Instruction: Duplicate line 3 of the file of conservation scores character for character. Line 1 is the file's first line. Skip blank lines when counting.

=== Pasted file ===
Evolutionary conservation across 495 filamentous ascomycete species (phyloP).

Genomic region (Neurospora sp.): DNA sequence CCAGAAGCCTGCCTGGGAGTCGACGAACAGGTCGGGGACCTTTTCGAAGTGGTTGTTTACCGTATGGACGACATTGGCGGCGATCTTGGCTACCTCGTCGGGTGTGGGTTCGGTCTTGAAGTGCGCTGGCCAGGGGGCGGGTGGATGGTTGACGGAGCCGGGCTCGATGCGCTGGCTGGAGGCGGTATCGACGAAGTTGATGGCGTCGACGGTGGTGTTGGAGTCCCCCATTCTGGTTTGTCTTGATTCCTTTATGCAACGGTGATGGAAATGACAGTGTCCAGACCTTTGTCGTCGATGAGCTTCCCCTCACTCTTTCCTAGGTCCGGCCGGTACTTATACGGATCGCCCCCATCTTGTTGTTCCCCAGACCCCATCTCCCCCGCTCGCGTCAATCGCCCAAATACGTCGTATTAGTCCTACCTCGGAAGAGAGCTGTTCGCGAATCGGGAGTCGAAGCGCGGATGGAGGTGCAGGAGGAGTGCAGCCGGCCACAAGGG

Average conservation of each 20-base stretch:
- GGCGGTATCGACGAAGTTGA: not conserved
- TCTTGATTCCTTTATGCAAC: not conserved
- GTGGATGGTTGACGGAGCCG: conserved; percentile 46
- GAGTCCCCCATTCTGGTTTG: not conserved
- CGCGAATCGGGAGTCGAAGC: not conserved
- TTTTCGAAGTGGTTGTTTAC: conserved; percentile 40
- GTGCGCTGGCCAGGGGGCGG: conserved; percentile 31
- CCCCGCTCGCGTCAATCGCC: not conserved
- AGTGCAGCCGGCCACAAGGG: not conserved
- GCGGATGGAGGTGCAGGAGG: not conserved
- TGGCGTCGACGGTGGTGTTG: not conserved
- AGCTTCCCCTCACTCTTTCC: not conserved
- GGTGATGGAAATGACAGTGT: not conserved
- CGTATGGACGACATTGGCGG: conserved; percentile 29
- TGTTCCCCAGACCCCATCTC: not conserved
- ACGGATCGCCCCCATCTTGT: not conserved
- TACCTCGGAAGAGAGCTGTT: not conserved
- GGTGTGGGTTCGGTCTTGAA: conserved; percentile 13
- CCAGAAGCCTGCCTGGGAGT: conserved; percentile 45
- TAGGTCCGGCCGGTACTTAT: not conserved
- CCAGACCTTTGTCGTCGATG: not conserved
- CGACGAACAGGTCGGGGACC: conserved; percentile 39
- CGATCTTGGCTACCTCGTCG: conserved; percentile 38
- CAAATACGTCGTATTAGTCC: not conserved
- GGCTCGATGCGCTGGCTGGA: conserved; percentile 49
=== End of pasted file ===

Average conservation of each 20-base stretch: